Utah campus models Berkeley to prepare for Ben Shapiro talk

Utah campus models Berkeley to prepare for Ben Shapiro talk

SALT LAKE CITY (AP) — The University of Utah plans to ramp up security Wednesday night for conservative speaker Ben Shapiro, putting into action the lessons it learned from a visit to the University of California, Berkeley, earlier this month for his appearance that drew a huge police presence to ward off violent protests.

Though Utah doesn’t have a history of free speech protests and violence like Berkeley, a liberal bastion and the birthplace of the American free speech movement, officials at Utah’s flagship college didn’t want to take any chances amid a climate of heightened political tensions.

The University of Utah leans more liberal than the rest of the conservative state, much like Salt Lake City, where it’s located. The city has had some unrest during protests in recent years against police shootings and white extremism as well as at a Donald Trump campaign rally.

The University of Utah aims to strike a delicate balance to protect protesters and people attending a speech by former Breitbart editor Ben Shapiro, while trying to avoid a “police state” atmosphere, school spokesman Chris Nelson said.

“There’s no concern about peaceful protest, in fact we embrace and support it,” Nelson said. “What we’re preparing for is any violence, any type of clashes.”

The university will prohibit protesters from wearing face masks and use barriers to separate them from those attending Shapiro’s talk, Nelson said.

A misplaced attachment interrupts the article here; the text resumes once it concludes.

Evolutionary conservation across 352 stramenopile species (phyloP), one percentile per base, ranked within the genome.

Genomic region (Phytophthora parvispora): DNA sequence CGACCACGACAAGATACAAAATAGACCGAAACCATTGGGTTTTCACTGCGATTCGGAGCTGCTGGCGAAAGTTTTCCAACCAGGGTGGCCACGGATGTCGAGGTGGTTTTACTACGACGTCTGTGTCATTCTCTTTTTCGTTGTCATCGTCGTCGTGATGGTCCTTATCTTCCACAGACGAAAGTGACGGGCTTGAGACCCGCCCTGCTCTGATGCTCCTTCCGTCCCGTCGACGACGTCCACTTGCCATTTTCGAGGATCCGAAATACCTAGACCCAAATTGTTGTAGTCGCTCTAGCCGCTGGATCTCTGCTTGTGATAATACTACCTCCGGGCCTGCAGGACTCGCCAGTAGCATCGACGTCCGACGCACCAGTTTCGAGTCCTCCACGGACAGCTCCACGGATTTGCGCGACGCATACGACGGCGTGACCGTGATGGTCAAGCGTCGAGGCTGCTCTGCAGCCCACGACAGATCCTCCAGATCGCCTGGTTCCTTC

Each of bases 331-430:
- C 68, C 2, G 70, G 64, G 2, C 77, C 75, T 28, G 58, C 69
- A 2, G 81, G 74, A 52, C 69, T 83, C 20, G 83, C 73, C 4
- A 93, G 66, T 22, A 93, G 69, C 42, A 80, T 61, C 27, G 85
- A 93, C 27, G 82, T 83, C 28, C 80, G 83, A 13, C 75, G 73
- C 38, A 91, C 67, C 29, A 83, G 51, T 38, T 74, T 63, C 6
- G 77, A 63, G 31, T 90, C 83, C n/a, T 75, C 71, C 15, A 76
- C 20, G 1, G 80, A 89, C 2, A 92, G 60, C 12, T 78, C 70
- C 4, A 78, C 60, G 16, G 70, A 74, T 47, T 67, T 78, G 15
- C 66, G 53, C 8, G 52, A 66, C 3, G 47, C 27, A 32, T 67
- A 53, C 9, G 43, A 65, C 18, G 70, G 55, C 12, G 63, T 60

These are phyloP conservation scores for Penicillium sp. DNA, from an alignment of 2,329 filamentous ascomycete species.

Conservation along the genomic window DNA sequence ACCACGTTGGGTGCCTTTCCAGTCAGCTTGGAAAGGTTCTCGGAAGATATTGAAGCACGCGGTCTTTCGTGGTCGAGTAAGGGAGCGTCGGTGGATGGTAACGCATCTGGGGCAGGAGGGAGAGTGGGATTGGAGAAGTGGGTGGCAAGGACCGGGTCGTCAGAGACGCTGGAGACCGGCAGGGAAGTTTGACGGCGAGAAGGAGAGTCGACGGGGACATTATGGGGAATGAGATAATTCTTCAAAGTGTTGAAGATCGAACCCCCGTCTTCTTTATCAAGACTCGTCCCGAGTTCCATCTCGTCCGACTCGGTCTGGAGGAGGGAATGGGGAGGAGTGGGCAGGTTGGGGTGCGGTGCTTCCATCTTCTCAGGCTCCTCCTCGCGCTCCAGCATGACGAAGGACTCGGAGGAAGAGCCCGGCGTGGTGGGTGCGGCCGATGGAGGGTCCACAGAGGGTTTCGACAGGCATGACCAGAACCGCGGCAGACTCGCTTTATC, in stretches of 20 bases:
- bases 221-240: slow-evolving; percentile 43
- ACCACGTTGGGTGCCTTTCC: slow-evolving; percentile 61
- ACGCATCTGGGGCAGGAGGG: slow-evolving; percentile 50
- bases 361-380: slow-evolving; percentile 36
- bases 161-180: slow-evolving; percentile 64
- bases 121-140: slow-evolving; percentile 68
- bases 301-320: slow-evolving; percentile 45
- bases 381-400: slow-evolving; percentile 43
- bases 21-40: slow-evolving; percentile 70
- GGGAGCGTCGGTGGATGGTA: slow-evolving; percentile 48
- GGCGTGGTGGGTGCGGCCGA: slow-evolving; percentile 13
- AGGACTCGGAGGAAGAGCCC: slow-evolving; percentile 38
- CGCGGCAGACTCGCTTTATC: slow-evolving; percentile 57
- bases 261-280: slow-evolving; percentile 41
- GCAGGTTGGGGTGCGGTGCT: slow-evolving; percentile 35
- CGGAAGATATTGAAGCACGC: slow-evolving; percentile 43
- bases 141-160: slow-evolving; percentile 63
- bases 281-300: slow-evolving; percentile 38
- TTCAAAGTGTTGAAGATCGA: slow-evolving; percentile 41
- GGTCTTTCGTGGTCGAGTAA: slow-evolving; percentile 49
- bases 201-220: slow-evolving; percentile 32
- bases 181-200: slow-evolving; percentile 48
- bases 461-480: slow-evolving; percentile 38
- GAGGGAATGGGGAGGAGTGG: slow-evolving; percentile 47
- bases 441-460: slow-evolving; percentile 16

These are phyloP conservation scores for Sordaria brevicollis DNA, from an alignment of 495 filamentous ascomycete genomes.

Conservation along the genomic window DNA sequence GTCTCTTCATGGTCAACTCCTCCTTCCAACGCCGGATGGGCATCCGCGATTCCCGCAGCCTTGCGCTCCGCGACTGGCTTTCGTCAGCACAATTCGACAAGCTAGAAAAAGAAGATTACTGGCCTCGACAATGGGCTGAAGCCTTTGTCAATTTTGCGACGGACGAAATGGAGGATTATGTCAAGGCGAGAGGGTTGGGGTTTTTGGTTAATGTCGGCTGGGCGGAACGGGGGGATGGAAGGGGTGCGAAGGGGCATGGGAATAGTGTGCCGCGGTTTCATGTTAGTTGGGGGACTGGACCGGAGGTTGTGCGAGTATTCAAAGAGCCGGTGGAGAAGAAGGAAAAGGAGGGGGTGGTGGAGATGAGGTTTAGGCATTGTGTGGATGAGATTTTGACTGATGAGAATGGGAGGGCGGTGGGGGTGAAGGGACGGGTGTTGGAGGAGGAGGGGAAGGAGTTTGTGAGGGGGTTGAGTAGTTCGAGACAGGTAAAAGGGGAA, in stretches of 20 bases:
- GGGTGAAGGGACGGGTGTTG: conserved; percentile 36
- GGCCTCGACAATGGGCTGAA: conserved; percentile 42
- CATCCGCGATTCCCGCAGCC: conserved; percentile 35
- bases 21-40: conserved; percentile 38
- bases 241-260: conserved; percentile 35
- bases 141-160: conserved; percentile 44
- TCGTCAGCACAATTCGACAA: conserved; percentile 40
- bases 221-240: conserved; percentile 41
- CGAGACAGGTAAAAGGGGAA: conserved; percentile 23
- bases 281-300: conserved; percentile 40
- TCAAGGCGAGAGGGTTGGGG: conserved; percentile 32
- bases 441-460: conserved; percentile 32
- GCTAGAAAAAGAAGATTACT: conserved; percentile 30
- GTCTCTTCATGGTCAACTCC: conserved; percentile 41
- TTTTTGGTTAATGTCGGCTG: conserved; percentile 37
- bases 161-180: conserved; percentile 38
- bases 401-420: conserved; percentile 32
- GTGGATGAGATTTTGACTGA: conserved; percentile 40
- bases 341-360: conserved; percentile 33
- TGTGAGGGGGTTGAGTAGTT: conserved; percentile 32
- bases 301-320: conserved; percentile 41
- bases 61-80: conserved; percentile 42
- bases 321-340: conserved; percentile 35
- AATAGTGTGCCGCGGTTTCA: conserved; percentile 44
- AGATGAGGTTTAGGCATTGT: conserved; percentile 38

All 40 University of Utah police officers were expected to be on campus, as well as an unspecified number of officers from other departments. Some classes near the speech will be moved.

Nelson said he didn’t immediately know how much the university had spent on preparations, which are similar to those UC Berkeley has taken.

The California school spent $600,000 on security during Shapiro’s Sept. 14 speech, which prompted largely peaceful protests. The city and campus have become flashpoints for the country’s political divisions, drawing extremist groups from the left and right and producing violence at four demonstrations since February.

It has led authorities to come up with new strategies to balance free speech rights with the need to control rowdy and sometimes dangerous crowds.

Shapiro, editor-in-chief of the Daily Wire, uses his web-based talk show and online columns to support President Donald Trump’s policies and criticize the “self-righteous media.”

Nearly 400 free tickets for his speech in Utah went quickly Saturday after students waited in long lines, said student Dillon Clark of the Young Americans for Freedom organization. Clark said his group invited Shapiro to promote conservative views in what can be a liberal-leaning campus environment.

Clark said he expects Shapiro to talk about freedom of speech and critique left-leaning political tactics.

Students held a sit-in at the university president’s office earlier this month, urging the event to be canceled. Protesters said in a letter to the Salt Lake Tribune that they planned to “shut down” the speech, saying Shapiro’s positions on transgender people, LGBT rights and conversion therapy could hurt vulnerable people.

The Utah event comes a day after U.S. Attorney General Jeff Sessions decried what he sees as political correctness run amok on college campuses during an invitation-only crowd at Georgetown University’s law school.

The U.S. Attorney’s Office in Utah sent Sessions’ remarks to reporters at the direction of the Department of Justice public affairs office.

“The American university was once the center of academic freedom, a place of robust debate, a forum for the competition of ideas,” Sessions said. “But it is transforming into an echo chamber of political correctness and homogenous thought, a shelter for fragile egos.”

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